Feb. 1 (Bloomberg) -- De La Rue Plc rose the most in more than two years after the world’s biggest banknote printer said some delayed orders had been received.
The company expects to meet its forecasts for this fiscal year and is confident of increasing operating profit next year by more than 100 million pounds ($157 million), Basingstoke, England-based De La Rue said in a statement today. The shares gained 5.7 percent, the biggest advance since December 2010.
“The company has enough confidence in its performance to reiterate its guidance for 2014 full-year operating profit,” Alexander Mees, an analyst at JPMorgan Chase & Co., said in a note. He has an overweight recommendation on the stock and raised his price target to 1,170 pence from 1,140 pence.
The Bank of England wanted expressions of interest by yesterday for a 10-year contract starting in April 2015 to print an estimated 12 billion banknotes. De La Rue has held the contract since the bank appointed an external printer in 2003. De La Rue should retain the contract, Mees said in December.
The stock closed at 953.5 pence in London trading. The volume of shares traded was almost double the three-month daily average.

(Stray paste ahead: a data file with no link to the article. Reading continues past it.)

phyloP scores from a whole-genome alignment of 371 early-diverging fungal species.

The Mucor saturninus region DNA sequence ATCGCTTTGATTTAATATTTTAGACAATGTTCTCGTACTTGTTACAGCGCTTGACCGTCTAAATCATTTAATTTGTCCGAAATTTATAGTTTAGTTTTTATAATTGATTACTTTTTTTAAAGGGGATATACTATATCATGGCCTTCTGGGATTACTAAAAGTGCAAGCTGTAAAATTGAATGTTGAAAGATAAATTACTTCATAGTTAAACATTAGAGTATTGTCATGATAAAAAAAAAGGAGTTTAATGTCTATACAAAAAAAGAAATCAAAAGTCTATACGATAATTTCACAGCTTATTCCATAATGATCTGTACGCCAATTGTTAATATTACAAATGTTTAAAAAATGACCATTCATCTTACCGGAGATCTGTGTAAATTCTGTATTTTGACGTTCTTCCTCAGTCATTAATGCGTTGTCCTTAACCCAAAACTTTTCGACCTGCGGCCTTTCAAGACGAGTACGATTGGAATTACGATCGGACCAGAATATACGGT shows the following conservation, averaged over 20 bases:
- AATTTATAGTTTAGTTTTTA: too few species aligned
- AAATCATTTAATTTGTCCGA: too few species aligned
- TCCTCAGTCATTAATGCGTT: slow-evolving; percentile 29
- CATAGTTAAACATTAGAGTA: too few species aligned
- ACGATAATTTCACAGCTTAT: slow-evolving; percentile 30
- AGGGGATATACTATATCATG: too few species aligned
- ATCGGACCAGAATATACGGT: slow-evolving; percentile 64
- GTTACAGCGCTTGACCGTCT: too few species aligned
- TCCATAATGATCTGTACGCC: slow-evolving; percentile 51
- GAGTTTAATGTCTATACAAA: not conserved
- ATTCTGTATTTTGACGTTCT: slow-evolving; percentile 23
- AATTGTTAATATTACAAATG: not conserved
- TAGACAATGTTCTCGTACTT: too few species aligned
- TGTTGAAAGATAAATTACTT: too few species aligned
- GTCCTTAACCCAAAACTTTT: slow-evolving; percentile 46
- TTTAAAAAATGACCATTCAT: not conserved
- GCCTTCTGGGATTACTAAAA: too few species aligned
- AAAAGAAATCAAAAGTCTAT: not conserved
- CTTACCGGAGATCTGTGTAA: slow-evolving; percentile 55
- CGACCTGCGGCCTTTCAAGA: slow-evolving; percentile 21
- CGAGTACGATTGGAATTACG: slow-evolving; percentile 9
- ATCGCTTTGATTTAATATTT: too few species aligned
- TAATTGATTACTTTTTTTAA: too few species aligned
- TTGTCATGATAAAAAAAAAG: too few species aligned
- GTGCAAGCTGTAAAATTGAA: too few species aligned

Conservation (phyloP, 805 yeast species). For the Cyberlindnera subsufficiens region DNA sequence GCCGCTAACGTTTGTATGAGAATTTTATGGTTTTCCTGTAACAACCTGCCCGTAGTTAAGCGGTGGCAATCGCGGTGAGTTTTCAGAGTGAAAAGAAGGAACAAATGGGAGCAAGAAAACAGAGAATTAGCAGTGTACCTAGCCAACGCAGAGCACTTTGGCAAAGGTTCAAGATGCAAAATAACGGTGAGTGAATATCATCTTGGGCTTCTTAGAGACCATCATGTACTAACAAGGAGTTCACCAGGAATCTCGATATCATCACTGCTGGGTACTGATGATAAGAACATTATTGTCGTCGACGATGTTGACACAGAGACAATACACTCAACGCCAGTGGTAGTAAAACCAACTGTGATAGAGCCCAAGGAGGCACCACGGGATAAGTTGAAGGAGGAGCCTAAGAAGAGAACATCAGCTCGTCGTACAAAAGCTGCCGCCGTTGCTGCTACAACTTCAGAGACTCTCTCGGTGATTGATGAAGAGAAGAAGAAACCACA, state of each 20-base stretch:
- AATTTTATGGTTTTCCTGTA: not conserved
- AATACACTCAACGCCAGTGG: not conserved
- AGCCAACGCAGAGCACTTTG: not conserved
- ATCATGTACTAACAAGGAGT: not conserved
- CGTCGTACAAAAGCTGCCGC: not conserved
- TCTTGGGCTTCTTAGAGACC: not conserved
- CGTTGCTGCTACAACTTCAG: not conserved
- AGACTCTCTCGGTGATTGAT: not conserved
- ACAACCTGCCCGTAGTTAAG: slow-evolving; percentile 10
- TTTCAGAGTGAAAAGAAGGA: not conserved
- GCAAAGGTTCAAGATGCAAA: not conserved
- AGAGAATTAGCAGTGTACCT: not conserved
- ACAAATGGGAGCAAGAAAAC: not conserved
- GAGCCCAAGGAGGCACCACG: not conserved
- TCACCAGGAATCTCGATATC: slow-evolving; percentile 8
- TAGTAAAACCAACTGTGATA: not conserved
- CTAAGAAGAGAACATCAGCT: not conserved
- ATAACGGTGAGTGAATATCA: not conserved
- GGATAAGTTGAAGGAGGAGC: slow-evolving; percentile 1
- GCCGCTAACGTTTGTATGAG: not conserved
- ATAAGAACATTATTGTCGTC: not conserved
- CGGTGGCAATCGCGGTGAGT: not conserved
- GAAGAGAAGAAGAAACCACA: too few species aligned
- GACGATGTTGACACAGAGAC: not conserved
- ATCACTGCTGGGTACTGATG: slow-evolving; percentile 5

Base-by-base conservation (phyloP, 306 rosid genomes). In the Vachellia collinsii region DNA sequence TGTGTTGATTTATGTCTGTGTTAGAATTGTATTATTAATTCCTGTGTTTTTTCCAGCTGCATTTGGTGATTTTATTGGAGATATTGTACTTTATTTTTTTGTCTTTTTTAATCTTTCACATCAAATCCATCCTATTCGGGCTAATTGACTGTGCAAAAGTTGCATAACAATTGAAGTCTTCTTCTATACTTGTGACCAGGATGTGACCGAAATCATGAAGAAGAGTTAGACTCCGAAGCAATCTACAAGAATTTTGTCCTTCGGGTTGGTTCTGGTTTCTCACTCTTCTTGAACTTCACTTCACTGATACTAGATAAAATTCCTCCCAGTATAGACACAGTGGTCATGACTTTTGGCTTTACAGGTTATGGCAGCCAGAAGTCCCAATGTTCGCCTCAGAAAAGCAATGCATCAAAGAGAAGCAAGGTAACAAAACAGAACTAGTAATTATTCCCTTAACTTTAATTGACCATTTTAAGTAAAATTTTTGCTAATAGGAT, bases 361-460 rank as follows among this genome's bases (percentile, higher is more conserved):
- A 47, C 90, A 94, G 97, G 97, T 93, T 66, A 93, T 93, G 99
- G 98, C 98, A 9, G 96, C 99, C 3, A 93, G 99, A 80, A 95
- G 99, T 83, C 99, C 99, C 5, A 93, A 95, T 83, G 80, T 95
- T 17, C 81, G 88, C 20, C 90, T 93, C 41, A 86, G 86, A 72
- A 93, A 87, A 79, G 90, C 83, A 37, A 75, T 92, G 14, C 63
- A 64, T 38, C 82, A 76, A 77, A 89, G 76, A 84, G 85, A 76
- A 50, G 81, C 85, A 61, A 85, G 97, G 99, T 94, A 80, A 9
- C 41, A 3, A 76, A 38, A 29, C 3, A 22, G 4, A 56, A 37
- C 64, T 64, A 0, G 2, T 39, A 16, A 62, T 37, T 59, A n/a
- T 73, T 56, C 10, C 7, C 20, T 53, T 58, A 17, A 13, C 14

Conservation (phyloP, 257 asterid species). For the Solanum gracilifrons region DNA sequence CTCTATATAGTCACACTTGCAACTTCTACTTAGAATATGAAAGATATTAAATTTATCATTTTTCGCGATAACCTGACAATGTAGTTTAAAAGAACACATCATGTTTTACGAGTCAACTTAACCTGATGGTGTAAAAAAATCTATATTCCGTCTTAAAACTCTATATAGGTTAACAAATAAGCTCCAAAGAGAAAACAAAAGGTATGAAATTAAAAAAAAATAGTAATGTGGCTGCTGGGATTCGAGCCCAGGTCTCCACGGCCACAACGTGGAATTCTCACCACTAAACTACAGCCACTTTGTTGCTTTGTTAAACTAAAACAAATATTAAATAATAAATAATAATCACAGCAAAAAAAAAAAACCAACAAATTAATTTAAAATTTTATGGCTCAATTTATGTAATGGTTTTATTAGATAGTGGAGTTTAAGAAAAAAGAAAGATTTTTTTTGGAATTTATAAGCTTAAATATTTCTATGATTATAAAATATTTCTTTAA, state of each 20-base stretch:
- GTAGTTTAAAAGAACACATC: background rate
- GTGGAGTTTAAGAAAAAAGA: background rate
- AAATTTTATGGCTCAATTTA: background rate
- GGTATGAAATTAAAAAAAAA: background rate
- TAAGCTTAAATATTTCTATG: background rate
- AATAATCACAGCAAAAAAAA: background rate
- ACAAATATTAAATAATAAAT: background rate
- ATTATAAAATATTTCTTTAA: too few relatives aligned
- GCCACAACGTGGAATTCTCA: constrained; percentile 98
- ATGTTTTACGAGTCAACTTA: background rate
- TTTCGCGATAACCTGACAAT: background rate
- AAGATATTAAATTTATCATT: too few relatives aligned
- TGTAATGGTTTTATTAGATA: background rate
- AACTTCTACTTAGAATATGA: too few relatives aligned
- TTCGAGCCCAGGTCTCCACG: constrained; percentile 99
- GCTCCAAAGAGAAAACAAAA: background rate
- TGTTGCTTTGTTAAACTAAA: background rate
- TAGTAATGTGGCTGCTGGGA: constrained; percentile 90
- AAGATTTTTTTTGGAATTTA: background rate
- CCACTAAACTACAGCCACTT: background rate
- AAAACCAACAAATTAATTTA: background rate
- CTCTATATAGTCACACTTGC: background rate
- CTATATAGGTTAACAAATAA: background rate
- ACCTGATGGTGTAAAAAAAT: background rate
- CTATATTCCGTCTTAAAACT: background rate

Mees had lowered his earnings estimates in November when De La Rue said a “handful” of currency print orders were delayed. “We see De La Rue as well-placed to maintain and increase its share of a growing market,” he said today.
Order intake since the start of October has been satisfactory as some delayed orders have come through while others are still to be confirmed, De La Rue said in the statement.
Thomas Rands, an analyst at Investec Plc, upgraded his recommendation on the stock to buy from hold and raised his price target to 960 pence from 940 pence.
De La Rue failed to win a contract with the Chinese government that would have added 2,500 metric tons of paper production to its order book, the Times of London said Jan. 28, citing unidentified company “insiders.”
De La Rue didn’t comment on the Chinese contract in today’s statement.
To contact the reporter on this story: Peter Woodifield in Edinburgh at email@example.com.